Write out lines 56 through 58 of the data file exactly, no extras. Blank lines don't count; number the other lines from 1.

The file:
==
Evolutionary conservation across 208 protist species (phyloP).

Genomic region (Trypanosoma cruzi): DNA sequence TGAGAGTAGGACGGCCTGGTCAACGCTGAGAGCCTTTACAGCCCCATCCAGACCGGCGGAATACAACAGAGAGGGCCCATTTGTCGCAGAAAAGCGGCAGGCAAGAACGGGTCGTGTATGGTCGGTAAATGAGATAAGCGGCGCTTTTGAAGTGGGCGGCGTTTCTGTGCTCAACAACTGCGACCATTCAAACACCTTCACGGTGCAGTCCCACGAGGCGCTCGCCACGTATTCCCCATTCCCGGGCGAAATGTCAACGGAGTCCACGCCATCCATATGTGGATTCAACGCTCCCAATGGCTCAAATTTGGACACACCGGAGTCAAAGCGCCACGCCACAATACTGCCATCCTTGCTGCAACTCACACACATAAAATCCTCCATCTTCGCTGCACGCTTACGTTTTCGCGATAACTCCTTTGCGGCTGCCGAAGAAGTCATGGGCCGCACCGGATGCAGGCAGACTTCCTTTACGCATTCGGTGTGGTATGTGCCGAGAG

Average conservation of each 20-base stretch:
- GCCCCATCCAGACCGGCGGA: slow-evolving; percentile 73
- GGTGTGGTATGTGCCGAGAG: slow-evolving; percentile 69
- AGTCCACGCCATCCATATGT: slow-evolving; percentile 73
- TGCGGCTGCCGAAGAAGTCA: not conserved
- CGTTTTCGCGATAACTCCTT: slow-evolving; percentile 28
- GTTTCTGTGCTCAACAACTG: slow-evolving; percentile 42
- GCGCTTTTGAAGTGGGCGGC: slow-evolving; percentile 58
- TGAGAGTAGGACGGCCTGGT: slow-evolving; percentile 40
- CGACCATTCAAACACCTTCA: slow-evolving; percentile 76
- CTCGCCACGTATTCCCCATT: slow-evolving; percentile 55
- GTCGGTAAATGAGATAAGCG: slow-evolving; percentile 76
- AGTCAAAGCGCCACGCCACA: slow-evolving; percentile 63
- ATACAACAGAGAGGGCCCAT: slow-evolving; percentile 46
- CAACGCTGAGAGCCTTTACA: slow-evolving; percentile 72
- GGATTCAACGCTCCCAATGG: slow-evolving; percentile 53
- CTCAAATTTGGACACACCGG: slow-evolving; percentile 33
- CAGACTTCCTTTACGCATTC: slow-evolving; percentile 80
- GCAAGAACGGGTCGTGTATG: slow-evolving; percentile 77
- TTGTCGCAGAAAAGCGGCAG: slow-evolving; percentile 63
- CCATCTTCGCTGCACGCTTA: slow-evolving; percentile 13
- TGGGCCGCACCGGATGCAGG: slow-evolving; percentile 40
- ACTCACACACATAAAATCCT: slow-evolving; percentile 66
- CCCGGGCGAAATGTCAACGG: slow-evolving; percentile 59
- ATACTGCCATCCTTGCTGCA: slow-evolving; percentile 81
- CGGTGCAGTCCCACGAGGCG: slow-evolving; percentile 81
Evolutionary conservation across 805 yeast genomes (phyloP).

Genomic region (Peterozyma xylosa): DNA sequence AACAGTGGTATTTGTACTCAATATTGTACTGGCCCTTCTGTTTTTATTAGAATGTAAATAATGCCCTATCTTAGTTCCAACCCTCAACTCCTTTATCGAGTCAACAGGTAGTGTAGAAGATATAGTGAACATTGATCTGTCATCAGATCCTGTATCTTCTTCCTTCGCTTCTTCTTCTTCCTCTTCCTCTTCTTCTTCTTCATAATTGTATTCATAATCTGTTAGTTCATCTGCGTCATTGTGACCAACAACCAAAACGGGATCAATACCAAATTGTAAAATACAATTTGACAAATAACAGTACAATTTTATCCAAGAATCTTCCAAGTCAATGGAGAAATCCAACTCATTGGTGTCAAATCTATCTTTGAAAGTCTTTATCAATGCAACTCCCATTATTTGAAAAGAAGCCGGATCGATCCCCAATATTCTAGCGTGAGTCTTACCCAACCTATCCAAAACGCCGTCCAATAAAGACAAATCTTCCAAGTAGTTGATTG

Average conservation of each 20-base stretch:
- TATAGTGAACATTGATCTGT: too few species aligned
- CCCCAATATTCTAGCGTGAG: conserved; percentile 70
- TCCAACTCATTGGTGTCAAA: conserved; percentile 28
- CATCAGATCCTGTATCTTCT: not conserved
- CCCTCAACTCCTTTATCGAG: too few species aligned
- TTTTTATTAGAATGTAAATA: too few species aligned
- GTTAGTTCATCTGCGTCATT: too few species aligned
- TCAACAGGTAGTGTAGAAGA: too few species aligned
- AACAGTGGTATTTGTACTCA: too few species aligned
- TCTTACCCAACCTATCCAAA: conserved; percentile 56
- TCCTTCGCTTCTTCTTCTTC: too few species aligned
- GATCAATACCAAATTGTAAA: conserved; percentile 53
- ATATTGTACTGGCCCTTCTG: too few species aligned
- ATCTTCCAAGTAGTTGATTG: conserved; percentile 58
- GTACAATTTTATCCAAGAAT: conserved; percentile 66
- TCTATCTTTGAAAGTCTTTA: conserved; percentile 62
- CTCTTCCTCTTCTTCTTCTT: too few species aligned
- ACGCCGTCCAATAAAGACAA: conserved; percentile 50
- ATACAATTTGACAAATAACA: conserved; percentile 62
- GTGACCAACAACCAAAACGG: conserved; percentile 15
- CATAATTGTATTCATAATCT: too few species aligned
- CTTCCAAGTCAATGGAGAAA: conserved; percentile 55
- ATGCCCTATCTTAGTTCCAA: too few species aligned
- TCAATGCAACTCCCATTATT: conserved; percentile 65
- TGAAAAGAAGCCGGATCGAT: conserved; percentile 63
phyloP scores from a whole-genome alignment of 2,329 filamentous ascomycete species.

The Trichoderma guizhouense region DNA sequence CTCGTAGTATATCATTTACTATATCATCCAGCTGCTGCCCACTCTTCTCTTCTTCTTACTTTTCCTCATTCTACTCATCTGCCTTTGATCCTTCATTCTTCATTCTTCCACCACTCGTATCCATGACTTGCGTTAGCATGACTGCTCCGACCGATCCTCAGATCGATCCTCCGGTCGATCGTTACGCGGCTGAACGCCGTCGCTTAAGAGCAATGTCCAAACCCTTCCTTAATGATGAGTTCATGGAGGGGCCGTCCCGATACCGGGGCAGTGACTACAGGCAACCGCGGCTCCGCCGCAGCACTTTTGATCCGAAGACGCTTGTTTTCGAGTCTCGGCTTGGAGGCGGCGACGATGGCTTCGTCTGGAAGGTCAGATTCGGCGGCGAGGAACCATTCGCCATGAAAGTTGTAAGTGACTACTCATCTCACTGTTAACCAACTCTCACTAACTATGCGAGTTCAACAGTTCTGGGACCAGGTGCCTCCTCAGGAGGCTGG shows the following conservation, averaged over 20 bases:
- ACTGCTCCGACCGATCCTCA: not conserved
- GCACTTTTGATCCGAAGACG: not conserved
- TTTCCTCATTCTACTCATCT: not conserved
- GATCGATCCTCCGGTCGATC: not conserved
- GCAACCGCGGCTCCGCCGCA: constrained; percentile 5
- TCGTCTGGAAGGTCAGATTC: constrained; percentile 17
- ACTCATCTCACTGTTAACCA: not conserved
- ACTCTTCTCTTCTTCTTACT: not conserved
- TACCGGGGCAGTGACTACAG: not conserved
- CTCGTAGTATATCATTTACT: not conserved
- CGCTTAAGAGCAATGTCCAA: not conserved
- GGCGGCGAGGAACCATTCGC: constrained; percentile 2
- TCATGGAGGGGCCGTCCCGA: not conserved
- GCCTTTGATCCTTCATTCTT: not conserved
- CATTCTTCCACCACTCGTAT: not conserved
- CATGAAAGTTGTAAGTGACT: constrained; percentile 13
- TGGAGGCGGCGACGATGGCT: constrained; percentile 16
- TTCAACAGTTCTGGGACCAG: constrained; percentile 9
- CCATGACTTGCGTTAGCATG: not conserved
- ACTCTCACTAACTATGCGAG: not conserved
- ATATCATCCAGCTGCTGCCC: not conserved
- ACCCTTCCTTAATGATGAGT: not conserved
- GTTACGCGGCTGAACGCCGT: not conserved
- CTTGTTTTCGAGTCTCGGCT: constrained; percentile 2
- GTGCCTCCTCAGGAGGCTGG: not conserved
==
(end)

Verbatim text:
- TGAAAAGAAGCCGGATCGAT: conserved; percentile 63
phyloP scores from a whole-genome alignment of 2,329 filamentous ascomycete species.

The Trichoderma guizhouense region DNA sequence CTCGTAGTATATCATTTACTATATCATCCAGCTGCTGCCCACTCTTCTCTTCTTCTTACTTTTCCTCATTCTACTCATCTGCCTTTGATCCTTCATTCTTCATTCTTCCACCACTCGTATCCATGACTTGCGTTAGCATGACTGCTCCGACCGATCCTCAGATCGATCCTCCGGTCGATCGTTACGCGGCTGAACGCCGTCGCTTAAGAGCAATGTCCAAACCCTTCCTTAATGATGAGTTCATGGAGGGGCCGTCCCGATACCGGGGCAGTGACTACAGGCAACCGCGGCTCCGCCGCAGCACTTTTGATCCGAAGACGCTTGTTTTCGAGTCTCGGCTTGGAGGCGGCGACGATGGCTTCGTCTGGAAGGTCAGATTCGGCGGCGAGGAACCATTCGCCATGAAAGTTGTAAGTGACTACTCATCTCACTGTTAACCAACTCTCACTAACTATGCGAGTTCAACAGTTCTGGGACCAGGTGCCTCCTCAGGAGGCTGG shows the following conservation, averaged over 20 bases: